Augustine cites Jerome's translation as confirmation for his own interpretation.
Question 55 on Judges 15:8 (pp. 505–6)
And he struck them on the thigh [ἐπὶ μηρόν; B: shank upon thigh, κνήμην ἐπὶ μηρόν], a great blow, and he went down and was staying by the wadi in the cave of Etam [B: sat in a hole in the rock of Etam]. (Judg 15:8 NETS A text)Augustine, reading a Latin translation of the B text, asks, "Why does it say that Samson struck the foreigners tibiam super femur?" The tibia is below the femur, not above it. And if it's talking about where on their bodies Samson struck them, are we supposed to believe that he struck everyone on the same body part? Can it mean that Samson used the tibia of an animal to strike the Philistines on their femurs? No, because it doesn't say tiba super femur but tibiam super femur, and, in any case, we've already said that it's absurd to think that Samson would have paid such attention to where on their bodies he was going to strike them. "Certainly this unusual locution creates an obscurity." Augustine says that it must mean that the Philistines reacted to the great slaughter wrought by Samson by putting their tibias on their femurs, which he interprets as a posture of amazement, as if they put their hands to their faces.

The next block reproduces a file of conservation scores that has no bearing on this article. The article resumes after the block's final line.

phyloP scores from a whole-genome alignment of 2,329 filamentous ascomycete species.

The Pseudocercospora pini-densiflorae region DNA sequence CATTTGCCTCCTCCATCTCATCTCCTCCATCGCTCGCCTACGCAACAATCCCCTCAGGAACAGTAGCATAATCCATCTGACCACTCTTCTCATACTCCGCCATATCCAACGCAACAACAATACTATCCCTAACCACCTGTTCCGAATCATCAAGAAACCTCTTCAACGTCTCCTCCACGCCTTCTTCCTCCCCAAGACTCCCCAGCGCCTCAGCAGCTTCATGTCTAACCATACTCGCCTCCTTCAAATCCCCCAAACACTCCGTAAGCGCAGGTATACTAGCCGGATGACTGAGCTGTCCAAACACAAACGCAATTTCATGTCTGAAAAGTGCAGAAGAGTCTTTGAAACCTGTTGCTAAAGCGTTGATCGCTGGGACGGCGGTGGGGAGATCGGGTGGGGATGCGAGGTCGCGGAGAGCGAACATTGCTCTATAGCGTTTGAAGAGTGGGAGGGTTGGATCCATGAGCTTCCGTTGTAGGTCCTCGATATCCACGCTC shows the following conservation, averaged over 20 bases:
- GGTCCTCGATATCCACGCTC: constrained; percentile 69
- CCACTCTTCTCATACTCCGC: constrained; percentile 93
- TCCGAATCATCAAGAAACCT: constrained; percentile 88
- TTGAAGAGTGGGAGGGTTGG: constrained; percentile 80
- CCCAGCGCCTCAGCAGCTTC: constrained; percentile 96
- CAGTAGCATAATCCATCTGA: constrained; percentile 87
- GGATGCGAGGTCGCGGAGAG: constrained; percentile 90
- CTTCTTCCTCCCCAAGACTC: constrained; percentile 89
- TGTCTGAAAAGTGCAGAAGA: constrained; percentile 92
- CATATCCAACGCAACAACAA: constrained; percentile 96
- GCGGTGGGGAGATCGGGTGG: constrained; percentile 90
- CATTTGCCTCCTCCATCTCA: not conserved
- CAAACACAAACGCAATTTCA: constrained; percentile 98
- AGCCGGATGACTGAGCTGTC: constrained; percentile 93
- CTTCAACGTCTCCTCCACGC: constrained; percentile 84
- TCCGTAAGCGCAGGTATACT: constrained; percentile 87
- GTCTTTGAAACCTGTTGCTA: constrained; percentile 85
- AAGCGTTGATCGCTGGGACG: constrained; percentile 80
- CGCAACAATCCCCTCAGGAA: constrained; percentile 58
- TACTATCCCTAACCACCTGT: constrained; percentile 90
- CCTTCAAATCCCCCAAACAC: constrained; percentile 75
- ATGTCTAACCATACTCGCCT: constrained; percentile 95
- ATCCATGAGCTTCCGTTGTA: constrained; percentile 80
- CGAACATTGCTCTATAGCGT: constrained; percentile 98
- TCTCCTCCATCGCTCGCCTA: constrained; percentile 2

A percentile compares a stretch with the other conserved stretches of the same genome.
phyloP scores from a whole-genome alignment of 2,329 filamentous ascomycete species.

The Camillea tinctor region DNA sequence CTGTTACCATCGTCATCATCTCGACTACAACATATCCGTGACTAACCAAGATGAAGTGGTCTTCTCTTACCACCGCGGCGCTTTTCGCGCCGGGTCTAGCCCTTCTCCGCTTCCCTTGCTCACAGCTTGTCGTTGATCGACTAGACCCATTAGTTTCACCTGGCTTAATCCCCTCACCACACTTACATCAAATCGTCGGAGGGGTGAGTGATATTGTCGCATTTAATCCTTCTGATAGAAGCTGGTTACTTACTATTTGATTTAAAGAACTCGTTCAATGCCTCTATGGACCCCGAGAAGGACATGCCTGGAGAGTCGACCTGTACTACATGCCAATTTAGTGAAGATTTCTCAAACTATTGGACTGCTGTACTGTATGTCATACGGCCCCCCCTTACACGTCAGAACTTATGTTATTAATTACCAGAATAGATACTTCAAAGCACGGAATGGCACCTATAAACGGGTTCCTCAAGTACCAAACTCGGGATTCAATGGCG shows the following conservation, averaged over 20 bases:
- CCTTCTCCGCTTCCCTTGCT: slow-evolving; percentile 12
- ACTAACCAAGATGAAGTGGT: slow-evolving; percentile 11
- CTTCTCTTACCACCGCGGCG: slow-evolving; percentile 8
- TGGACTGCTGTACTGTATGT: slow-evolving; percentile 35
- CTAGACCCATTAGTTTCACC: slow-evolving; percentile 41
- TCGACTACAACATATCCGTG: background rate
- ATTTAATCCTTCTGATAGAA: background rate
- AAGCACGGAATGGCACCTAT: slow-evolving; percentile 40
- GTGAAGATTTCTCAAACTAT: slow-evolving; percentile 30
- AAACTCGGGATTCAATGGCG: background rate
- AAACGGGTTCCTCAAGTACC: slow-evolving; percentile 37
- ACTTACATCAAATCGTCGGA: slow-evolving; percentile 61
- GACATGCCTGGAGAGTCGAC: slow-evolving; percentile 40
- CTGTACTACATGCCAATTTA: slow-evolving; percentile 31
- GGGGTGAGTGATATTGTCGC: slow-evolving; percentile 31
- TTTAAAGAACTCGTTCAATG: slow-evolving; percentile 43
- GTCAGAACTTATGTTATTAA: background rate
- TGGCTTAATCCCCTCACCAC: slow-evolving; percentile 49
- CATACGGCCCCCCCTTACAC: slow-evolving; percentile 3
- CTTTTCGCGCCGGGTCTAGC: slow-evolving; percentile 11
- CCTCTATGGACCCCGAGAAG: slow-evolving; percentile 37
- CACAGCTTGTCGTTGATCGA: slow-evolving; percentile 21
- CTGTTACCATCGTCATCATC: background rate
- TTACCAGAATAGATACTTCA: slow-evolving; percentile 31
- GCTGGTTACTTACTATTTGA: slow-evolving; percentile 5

Then he cites the Vulgate:
hunc sensum ita se habere etiam interpretatio, quae est ex hebraeo, satis edocet; nam ita legitur: percussitque eos ingenti plaga, ita ut stupentes suram femori inponerent.This matches exactly the Weber-Gryson edition of the Vulgate. Augustine cites Jerome's translation to confirm his own interpretation.
Conclusion for Judges
Out of the 7 passages in the Questiones de Iudicibus in which Augustine cites Jerome's Hebrew translation for comparison, 5 times the purpose of the citation is to confirm the interpretation that Augustine has already proposed for the passage (questions 16, 21, 41, 47, 55). The other two times he cites the Vulgate (questions 25, 37), he simply notes the reading as distinct from the LXX and explains it on its own terms without trying to determine how the two different readings arose or which is correct.